On January 17, 2012, the Amsterdam Court of Appeal declared binding two international settlement agreements in In re Converium/SCOR Holding AG Securities Litigation – an aggregate recovery of $58.4 million to a class of European and other non-U.S. investors who were excluded from participating in the U.S. securities class action against the Swiss reinsurer Converium Holding AG (“Convarium”) and Zurich Financial Services (“ZFS”).
This is the first cross-border securities litigation case of its kind settled on a Trans-Atlantic basis.
Cohen Milstein was Co-Lead Counsel in this matter.
The decision is significant for investors around the globe. These non-U.S. investors – who previously brought U.S. federal claims and were excluded from the U.S. action because they were not U.S. residents and because they purchased their shares on the Swiss Stock Exchange (the “SWX”) – now have access to $58.4 million in settlement monies. Moreover, the Amsterdam Court’s decision confirmed that the Dutch Collective Settlement Act, which allow claimants to reach a collective settlement with a defendant or group of defendants, is available to a broad range of securities plaintiffs and corporate defendants-inside and outside the Netherlands-and that the Amsterdam Court is a pragmatic and investor-friendly forum.
In approving the Settlements, the Amsterdam Court endorsed its landmark ruling on November 12, 2010 that it had jurisdiction to declare the settlements binding even though the alleged wrongdoing took place outside the Netherlands, and none of the alleged liable parties – and only a limited number of the potential claimants – were based in the Netherlands. That decision recognizes that all other European Union Member States, as well as Switzerland, Iceland, and Norway, must recognize the Court of Appeal’s ruling, under the Brussels I Regulation and the Lugano Convention.
Because the Netherlands is the only European country with such a collective settlement procedure it has become an attractive venue for settling international mass claims, irrespective of whether any litigation has taken place in the Netherlands. The approach taken in the Netherlands is important for all investors. This was underscored by the U.S. Supreme Court’s recent decision in Morrison v. National Australia Bank, which restricted the rights of investors to bring claims before U.S. courts for shares not purchased on a U.S. exchange. Thus, when U.S. courts will not hear their claims, European (and American) investors will more readily look to resolve them in European courts. The Dutch Collective Settlement Act, and the Court of Appeal’s decision in Converium, will make it easier for them to do so. The Court of Appeal noted the significance of its judgment in creating an alternative venue to declare international collective settlements in mass claims binding on all class members. The Court of Appeal explicitly referred to the limitations of the U.S. courts in securities cases as a result of the U.S. Supreme Court’s decision in Morrison v. National Australia Bank.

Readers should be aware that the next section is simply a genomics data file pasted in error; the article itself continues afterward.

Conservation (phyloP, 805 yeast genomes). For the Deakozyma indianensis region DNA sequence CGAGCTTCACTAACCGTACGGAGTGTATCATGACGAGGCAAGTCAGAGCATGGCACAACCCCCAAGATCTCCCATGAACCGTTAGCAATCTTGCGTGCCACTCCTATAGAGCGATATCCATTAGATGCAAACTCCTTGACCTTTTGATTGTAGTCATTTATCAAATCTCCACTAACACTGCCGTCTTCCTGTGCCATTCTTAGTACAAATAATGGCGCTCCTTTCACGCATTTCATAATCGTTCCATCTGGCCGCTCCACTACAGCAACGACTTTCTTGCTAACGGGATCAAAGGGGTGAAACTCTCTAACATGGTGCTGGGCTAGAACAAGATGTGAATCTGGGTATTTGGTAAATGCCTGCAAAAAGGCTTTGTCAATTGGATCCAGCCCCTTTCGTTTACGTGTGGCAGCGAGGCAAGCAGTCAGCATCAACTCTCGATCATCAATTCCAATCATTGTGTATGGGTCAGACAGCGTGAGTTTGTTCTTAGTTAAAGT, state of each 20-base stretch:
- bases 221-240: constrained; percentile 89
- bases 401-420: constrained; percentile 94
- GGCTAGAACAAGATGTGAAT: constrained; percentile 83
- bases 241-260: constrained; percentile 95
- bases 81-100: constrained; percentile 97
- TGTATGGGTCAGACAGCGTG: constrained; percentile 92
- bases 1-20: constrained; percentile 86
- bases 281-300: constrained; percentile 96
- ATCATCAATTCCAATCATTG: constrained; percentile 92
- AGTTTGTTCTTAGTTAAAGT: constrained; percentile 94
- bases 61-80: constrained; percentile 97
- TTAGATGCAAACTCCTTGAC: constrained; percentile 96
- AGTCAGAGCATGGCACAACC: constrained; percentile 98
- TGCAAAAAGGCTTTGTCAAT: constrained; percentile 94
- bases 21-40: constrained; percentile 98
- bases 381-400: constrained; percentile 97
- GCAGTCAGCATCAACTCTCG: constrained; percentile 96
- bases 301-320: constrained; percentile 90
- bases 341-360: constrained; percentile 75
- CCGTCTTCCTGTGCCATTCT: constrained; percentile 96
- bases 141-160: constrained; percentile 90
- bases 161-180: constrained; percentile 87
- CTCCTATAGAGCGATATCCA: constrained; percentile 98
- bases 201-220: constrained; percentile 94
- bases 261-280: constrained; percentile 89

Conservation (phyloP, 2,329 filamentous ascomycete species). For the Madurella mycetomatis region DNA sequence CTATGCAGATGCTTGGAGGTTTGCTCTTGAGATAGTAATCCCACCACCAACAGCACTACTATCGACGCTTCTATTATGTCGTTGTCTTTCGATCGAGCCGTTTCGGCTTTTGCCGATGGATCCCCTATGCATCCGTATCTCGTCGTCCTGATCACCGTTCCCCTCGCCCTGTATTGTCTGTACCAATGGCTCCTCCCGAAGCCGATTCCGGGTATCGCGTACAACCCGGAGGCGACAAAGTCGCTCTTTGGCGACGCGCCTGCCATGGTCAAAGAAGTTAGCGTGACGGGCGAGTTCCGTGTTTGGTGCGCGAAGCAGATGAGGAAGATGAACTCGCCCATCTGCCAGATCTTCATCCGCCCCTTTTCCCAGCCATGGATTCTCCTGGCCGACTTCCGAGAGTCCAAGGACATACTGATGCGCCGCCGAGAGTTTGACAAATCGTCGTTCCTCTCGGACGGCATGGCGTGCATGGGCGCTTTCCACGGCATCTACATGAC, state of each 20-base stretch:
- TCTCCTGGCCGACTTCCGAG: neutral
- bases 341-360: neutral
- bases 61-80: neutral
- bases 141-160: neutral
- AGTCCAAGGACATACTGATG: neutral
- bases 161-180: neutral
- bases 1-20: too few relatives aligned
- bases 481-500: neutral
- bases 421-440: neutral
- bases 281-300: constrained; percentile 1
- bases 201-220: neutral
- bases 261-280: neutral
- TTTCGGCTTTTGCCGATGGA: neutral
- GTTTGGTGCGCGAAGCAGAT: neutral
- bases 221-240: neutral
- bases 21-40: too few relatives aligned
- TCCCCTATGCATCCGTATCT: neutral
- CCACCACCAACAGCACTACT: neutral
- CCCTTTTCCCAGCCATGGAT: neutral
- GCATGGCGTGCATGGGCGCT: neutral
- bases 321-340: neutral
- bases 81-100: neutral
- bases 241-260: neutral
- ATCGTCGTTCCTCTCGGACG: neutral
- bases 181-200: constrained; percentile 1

Converium, a major multi-line re-insurance company based in Switzerland, was spun-off from its former parent, ZFS, in December 2001. Converium was subsequently acquired in 2007 by the French company SCOR and is now known as SCOR Holding (Switzerland) AG.
In September 2005, Cohen Milstein and co-cournsel filed a consolidated amended class action complaint against Converium before the Southern District of New York on behalf of Lead Plaintiffs, the Public Employees’ Retirement System of Mississippi (“Mississippi”) and Avalon Holdings, Inc. on behalf of investors who purchased Converium common stock on the SWX and American Depository Shares (“ADS”) on the New York Stock Exchange (“NYSE).
Plaintiffs alleged that when ZFS spun off Converium in an initial public offering (IPO) and over subsequent quarters, Converium’s earnings were materially overstate. Specifically, Plaintiffs claim that Converium concealed a massive deficiency in its North American loss reserves. This allegedly caused the price of Converium’s stock and American Depositary Shares (ADS) to be artificially inflated from December 11, 2001 through September 2, 2004. Ultimately, in September 2004, Converium increased its loss reserves by $562 million, reported a loss for 2004 of $761 million and announced that it would place its North American operations into “run-off” and would no longer write reinsurance policies out of its U.S. offices. This caused the price of Converium’s stock and ADS to drop, resulting in losses to investors.
On March 6, 2008, the U.S. federal court certified a class of investors and Mississippi as the class representative. However, the court limited the class exclusively to U.S. investors and investors who purchased ADS on the NYSE. The court excluded Avalon as a class representative and all non-U.S. purchasers who bought shares on the SWX, concluding that there was insufficient evidence of subject matter jurisdiction over their claims. Converium and ZFS ultimately agreed to settle investors’ claims for a total of $143 million. Because of the U.S. court’s decision, this settlement was split between those who purchased Converium shares in the U.S. and those who purchased them on SWX. The U.S. federal court presided over the former and the Amsterdam Court of Appeal is currently presiding over the latter. Case name: In re Converium/SCOR Holding AG Securities Litigation, 04-cv-7897, United States District Court for the Southern District of New York